People Perception, Attitude And Beliefs About Cigarettes

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People Perception, Attitude And Beliefs About Cigarettes


The main purpose of this study is to know the consumers perception, attitude and beliefs about cigarette in a broader sense and as follows:

· To provide an overview of the tobacco company and history of tobacco industry.

  • To identify the market segments and marketing mix for cigarette.
  • To see the external and internal influence on consumer behavior
  • To identify the perception of the consumers about cigarette.
  • To see the process of memory and product positioning of cigarette.
  • To find out the attitude, self- concept and lifestyle of the consumers of cigarette.

Commercial Contribution

The project findings will help Tobacco industry to take proper decision on creating People perception, attitude and beliefs of cigarette on the basis of consumer behavior towards the product, which will ameliorate present situation in Bangladesh.

Social Contribution

Knowledge about consumer behavior towards cigarette and its application to the perception, attitude and beliefs of cigarette will help the consumers to avoid this injurious consumption.


Sources of Information

The information has been gathered both from Primary and Secondary sources.

Primary sources

The Primary data have been collected through questionnaire survey, according to which we suggested some important feature of cigarette. It includes the questions about gender, reason of smoking, and feeling of smoking, demographic, cultural and behavioral factors. It also collected data about the belief and attitude toward different brands of cigarette in the market (Navy, Star, Gold leaf, Benson, Pine, Marlboro, Sheik, Pall-mall, and Castle).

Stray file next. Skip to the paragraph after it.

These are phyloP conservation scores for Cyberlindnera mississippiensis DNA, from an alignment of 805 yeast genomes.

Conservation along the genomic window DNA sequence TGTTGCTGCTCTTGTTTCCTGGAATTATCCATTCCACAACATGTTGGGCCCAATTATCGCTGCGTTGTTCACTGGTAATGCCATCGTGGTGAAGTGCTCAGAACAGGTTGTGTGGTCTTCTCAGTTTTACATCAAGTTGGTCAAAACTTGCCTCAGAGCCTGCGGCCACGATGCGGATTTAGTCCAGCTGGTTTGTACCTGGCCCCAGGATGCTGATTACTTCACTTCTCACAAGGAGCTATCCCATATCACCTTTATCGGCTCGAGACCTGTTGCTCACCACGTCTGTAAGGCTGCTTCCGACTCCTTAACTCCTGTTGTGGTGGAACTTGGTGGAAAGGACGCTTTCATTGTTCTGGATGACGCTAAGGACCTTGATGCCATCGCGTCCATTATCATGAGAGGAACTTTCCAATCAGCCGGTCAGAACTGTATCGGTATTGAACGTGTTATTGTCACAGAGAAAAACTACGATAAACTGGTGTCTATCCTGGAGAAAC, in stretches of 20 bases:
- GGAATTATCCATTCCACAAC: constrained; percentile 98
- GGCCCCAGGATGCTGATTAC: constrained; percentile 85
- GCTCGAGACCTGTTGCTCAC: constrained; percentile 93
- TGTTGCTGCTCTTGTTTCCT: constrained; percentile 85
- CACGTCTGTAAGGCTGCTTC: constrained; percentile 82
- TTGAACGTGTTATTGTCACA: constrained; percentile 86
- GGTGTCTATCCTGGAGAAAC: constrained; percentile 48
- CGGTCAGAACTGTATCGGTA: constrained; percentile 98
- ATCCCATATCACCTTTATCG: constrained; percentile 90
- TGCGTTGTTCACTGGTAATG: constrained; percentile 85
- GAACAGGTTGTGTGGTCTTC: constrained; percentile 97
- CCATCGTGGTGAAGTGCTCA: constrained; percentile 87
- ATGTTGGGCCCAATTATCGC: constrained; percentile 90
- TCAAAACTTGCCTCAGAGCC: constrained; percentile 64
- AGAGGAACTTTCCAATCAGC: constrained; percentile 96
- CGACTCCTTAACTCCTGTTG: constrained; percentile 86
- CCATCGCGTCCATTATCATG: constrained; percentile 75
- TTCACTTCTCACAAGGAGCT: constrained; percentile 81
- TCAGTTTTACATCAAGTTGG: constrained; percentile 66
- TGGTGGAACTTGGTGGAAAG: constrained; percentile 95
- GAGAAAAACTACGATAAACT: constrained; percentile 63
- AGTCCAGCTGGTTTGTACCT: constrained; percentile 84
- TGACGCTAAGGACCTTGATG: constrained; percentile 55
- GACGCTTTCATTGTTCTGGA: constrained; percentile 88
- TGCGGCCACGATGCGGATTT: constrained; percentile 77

· Sampling Method: Because of time constraint, we used Convenience and Judgmental method of No probability Sampling Technique where all age people have participated.

  • Information Collection Instrument: Structured questionnaires including demographic factors, consumer’s belief, attitude and behavioral factors for the respondents has been used for data collection.
  • Sample Size: Fifty samples have been taken to conduct the survey.
  • Analysis Technique: Statistical tools like M. S. Excel and SPSS were used to analyze the collected data.

Secondary sources

Secondary data have been collected through visiting the websites, collecting brochure and information from the office and newspaper.

Target Group

The target of this report is to influence all the people involved with cigarette.

History of tobacco industry

Tobacco is a plant that grows natively in North and South America. It is in the same family as the potato, pepper and the poisonous nightshade, a very deadly plant. The seed of a tobacco plant is very small. A 1 ounce sample contains about 300,000 seeds! It is believed that Tobacco began growing in the Americas about 6,000 B.C.! As early as 1 B.C., American Indians began using tobacco in many different ways, such as in religious and medicinal practices. Tobacco was believed to be a cure-all, and was used to dress wounds, as well as a pain killer. Chewing tobacco was believed to relieve the pain of a toothache.